More funnel-webs needed for antivenom production
The Australian Reptile Park on the Central Coast of New South Wales is calling on residents to catch funnel-webs for milking and the generation of antivenom.
Recent rains and warm weather have created ideal conditions for the spiders to emerge from their burrows to mate.
“Summer is funnel-web season, so now is the time people will be seeing funnel-webs more and more,” reptile and spider keeper Jake Meney says.
While the park has seen a spike in donations over the last few weeks, it says the numbers are still low in comparison to what has been handed in during previous years.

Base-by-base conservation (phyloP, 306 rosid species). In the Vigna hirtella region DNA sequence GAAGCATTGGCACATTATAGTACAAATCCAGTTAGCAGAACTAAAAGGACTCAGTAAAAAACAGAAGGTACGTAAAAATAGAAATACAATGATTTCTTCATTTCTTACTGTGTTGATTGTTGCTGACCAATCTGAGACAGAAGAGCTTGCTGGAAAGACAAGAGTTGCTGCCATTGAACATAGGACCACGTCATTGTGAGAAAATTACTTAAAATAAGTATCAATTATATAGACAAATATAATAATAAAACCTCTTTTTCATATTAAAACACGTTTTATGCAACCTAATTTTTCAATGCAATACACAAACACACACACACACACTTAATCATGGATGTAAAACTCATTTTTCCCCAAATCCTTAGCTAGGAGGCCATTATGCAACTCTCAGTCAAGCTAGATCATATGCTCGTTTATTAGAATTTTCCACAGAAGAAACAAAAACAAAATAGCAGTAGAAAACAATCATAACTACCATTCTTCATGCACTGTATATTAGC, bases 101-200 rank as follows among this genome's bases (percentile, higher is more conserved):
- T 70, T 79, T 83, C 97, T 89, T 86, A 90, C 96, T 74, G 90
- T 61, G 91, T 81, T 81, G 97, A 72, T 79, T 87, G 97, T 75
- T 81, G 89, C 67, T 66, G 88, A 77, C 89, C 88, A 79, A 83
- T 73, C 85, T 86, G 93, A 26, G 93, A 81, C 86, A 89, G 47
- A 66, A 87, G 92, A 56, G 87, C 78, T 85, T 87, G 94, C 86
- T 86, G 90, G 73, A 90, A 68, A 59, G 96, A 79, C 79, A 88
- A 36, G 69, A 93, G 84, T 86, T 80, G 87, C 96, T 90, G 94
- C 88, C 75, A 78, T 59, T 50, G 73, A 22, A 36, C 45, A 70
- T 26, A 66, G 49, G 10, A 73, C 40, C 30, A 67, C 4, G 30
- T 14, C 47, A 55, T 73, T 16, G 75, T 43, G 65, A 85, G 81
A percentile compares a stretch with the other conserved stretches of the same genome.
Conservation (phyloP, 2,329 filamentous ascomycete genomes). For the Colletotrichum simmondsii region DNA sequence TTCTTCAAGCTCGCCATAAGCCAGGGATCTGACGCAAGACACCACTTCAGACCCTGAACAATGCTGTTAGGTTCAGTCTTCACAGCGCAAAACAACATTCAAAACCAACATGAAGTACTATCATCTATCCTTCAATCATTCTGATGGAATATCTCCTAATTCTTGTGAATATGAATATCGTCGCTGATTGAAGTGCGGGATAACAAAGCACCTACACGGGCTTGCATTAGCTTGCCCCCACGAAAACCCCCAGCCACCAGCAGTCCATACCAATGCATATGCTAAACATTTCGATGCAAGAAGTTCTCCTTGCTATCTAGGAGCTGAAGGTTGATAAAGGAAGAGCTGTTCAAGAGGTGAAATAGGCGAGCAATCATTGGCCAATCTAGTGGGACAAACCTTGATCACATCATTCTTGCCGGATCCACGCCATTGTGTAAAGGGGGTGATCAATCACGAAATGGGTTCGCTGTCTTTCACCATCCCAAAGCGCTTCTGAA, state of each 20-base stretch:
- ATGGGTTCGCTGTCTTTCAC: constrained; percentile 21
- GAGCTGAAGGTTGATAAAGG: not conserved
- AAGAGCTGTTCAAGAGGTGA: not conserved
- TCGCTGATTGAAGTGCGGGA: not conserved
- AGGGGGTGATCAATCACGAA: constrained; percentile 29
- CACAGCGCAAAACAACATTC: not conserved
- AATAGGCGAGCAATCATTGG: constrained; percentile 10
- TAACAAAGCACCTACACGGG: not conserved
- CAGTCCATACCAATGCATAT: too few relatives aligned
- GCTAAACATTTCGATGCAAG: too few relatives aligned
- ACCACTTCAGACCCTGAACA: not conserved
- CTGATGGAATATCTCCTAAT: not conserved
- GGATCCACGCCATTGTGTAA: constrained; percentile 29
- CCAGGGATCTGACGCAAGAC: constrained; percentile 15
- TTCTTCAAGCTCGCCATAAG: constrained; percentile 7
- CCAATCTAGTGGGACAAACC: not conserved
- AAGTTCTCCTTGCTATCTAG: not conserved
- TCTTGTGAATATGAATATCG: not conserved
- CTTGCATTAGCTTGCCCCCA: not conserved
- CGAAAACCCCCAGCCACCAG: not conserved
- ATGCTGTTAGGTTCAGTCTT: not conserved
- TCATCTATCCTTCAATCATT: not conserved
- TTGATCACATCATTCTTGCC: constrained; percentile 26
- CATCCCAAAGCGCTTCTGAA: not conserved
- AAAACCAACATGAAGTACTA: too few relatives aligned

The antivenom program has been a mainstay at the park since the 1980s, and it remains the only place in Australia that milks funnel-web venom to turn into antivenom.
Only responsible adults who have familiarised themselves with the park’s protocols should attempt to catch the spiders.
“Please catch the funnel-webs [by] using a big glass jar and keeping your hands away from the spider, coax it into the jar and bring it to us or one of our drop-off points – you will literally be helping us save lives,” he said.
Watch this video for a full demonstration on how to collect the spiders safely.